Although Facebook is blocked in China, there is still deep interest in how Facebook managed to become what it is today. The closest the general public has come to learning about the Facebook story, was through the Social Network movie. The movie portrayed Zuckerberg as an obnoxious genius, who would not let anything, including his best friend, get in the way of building the biggest social network in the world. However, few of us really know the true story and what Zuckerberg is really like. Someone who does is David Kirkpatrick, journalist and author of the Facebook Effect, a biography of Zuckerberg and Facebook. Kirkpatrick was in Beijing last week to share his knowledge and thoughts.

Aptly held in Beta Café, inside the Tencent and Innovation Works building, Kirkpatrick joined a panel of social media company heads such as Zynga, Kaixin001 and Happy Elements. The Chinese social media companies were eager to pick Kirkpatrick’s brains about how Facebook became so dominant and sustainable.

Parker set up the pieces

Kirkpatrick explained that Sean Parker, the founder of Napster played a pivotal role in Facebook’s success, “Parker knew much earlier than Mark, that Facebook could go everywhere.” Parker, having experienced being ousted as founder himself, set up Facebook finances so that Mark could not be pushed out as well.

Destiny to impact the world

Only 27 years old, Zuckerberg is at the helm of a US$5 billion revenue company which Kirkpatrick exclaims is “just bizarre” and deservedly commands huge respect. Kirkpatrick also reveals that Mark has no self doubt about himself but still does not come across as arrogant. There were many times when investors wanted him to sell the company so they could make a big profitable return, but Mark was “headstrong and refused to sell. He knew his destiny to impact the world.”

Kirkpatrick also said that Mark has changed little from when Facebook was a US$9 million revenue company till today. He still thinks about things the same way and doesn’t really care about the money, but he still likes the idea of beating Bill Gates in terms of wealth. A long way to go though, since Gates is still the world’s second richest with US$54 billion and Zuckerberg is the 52nd richest with US$13.5 billion, although Gates is 55 and Zuckerberg is 27 years old according to Forbes.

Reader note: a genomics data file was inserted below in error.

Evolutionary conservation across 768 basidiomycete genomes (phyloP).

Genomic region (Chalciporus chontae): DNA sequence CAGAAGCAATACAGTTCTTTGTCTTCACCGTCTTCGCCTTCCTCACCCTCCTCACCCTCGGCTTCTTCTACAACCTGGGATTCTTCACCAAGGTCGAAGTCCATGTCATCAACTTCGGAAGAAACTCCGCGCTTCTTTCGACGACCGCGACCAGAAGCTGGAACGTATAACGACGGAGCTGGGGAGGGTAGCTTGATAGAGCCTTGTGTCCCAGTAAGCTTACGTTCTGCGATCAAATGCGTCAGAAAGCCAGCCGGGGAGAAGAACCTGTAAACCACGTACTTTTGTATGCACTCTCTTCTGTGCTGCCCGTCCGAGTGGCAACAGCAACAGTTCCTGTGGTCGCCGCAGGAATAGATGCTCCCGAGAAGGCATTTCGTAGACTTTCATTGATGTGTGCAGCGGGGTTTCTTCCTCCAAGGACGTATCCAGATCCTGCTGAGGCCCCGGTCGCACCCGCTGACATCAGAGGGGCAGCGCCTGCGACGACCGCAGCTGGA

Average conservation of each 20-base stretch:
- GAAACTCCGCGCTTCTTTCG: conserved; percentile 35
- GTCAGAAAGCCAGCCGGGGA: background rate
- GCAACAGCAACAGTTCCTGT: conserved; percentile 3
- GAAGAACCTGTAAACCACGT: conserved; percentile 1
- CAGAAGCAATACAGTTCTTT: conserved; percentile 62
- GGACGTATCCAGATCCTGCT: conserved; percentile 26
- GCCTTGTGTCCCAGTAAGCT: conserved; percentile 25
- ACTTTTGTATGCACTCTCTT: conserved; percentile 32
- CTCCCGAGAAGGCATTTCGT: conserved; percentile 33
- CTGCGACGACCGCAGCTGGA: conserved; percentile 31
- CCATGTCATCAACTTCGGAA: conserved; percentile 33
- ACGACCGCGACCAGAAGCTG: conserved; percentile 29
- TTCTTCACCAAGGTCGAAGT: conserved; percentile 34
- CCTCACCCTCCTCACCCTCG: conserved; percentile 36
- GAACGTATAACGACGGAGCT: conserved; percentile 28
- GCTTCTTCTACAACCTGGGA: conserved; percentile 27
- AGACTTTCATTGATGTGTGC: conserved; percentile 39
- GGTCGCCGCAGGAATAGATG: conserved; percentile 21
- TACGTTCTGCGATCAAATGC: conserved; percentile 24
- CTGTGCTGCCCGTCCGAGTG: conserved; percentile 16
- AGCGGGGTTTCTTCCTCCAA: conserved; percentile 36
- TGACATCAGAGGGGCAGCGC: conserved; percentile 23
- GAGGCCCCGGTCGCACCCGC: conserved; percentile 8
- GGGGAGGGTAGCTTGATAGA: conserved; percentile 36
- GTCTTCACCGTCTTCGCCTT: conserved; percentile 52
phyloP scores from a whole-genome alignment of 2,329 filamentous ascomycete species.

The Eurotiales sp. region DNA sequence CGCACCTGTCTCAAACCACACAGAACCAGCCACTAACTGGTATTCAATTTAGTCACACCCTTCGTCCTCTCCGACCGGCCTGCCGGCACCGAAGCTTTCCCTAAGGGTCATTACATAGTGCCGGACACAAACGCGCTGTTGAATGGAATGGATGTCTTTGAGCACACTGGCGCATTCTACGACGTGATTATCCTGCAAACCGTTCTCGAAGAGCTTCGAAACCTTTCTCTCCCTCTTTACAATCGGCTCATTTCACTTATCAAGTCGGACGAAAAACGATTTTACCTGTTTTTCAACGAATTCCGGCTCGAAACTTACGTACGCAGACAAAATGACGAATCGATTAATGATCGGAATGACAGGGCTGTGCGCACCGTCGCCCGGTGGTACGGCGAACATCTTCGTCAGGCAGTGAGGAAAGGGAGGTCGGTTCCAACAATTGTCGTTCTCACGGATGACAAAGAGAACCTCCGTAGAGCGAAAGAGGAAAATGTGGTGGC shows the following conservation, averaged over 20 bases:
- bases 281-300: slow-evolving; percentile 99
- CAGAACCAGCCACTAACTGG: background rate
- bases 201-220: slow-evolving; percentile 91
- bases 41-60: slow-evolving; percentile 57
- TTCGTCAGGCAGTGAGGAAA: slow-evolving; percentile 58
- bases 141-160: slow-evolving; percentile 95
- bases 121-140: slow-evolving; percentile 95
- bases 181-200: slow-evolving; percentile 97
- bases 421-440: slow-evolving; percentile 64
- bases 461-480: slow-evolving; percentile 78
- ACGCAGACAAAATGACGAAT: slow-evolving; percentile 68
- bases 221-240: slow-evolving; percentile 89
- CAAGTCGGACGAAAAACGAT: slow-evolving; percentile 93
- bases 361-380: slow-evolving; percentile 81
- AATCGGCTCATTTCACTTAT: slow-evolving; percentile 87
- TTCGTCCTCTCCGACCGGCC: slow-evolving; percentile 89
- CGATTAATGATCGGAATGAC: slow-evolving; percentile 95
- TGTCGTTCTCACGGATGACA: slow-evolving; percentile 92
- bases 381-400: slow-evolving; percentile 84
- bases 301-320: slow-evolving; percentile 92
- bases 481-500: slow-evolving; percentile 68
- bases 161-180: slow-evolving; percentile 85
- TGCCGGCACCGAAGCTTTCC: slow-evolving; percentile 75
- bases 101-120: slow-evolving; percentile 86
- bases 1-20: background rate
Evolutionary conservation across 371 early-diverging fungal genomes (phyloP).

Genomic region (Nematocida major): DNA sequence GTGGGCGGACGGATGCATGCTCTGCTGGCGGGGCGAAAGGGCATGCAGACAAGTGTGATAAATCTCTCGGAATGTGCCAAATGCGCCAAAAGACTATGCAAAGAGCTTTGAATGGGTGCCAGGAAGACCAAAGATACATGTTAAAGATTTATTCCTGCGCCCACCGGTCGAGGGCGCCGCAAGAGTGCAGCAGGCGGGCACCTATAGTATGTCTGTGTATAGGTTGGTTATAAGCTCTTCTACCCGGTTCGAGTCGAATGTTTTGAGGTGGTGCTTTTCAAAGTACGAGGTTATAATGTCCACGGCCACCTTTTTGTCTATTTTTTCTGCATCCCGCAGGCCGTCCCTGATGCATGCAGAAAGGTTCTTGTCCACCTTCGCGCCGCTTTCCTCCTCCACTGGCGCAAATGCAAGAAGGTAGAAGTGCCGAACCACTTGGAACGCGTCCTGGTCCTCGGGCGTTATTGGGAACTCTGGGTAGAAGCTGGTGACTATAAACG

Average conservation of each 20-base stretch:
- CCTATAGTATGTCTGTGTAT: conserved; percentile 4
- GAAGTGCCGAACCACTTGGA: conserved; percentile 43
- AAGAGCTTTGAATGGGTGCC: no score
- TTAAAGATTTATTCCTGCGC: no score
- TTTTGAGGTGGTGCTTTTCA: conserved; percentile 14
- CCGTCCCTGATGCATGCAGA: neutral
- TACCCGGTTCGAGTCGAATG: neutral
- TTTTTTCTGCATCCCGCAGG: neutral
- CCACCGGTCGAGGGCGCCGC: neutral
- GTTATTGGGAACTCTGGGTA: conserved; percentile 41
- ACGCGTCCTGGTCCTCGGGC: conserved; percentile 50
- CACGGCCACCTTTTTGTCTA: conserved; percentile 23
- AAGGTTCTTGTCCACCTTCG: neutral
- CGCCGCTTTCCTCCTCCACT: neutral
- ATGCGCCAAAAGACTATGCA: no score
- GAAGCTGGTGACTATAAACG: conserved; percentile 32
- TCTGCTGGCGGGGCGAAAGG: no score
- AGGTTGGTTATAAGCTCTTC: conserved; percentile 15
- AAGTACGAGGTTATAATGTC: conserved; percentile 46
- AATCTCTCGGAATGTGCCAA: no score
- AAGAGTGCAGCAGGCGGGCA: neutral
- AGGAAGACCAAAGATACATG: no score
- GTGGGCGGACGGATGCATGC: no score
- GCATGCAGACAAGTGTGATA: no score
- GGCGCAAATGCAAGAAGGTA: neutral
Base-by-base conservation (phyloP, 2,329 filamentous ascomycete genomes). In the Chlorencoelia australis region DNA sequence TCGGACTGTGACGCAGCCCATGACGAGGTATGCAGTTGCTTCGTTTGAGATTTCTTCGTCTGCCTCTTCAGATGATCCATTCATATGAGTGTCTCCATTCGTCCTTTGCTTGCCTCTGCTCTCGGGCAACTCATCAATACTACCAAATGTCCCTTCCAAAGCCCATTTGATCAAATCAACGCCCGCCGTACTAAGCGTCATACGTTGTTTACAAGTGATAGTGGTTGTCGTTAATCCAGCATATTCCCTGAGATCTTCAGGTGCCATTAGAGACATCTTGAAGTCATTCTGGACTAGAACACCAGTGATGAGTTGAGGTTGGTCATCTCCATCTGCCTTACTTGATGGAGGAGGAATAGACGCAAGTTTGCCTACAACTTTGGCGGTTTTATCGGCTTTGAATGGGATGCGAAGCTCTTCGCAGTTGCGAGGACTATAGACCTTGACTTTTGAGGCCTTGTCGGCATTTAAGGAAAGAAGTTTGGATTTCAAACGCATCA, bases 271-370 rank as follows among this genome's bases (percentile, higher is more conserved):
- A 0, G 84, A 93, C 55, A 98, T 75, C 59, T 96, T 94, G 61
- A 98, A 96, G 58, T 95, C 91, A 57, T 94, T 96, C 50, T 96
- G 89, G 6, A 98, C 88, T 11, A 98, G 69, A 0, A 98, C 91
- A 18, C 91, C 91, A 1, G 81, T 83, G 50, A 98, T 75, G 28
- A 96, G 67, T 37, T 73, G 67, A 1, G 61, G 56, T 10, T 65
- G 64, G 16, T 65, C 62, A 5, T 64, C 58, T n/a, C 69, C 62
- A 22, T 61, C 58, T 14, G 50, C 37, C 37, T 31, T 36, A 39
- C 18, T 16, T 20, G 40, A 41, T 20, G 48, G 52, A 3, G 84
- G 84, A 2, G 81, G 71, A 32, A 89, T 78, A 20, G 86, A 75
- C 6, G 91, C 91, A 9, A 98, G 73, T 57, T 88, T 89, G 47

Biggest challenge is being too big

When asked what Facebook’s biggest challenge is, Kirkpatrick believes it is being too big and bureaucratic, where it reaches the point like Google where it can’t make decisions and makes big mistakes. “Facebook can’t stop innovating, otherwise its dead.” Said Kirkpatrick.

To understand if it is possible, Zynga’s Andy Tian asked if any company has met the challenge of being able to scale up but stay nimble. Kirkpatrick believes the obvious examples are Apple, Microsoft and Oracle. The reason is because all were lead by autocratic leaders which aggressively fulfil their vision.

Kirkpatrick says that Mark himself is too obsessed with product and doesn’t want to get involved in other things, therefore he delegates responsibilities to people like Sheryl Sandberg, the COO of Facebook. This could be dangerous, if Zuckerberg only makes decisions based on product and not other issues like policy or privacy.

China – #1 Strategic Priority

This is where the Chinese social media heads became anxious, the entry threat of Facebook into China. Already many Chinese social networks are losing power. RenRen and Kaixin001 are on the decline but Sina Weibo is on the rise.

Kirkpatrick says that Mark himself has declared figuring out China and how to get in, his number one strategic priority. He has visited the mainland a couple of times and had some noteworthy company visits and is studying Chinese. In order to break through the barriers, Mark will compromise and partner with a strong local player like Baidu or Tencent.

Is Facebook worth US$200 billion?

Of course going public means less control and more scrutiny, but it is inevitable that Facebook will go IPO and is speculated to in the first half of 2012. The only thing to put out the IPO fuse will be an SEC ruling to allow more than 500 owners of a privately held company. Zuckerberg is hoping for this.  Recent private market share trades have valued that company at between US$70 billion to US$84 billion.

Of course Kirkpatrick is a little biased, but Facebook is one of the most anticipated IPO’s in history. Kirkpatrick believes that there is enough pent up demand that will put Facebook’s value at least at US$100-$125 billion and possibly US$200 billion by the end of the year. Given the uncertain global economic climate, Facebook may be better off holding off the IPO.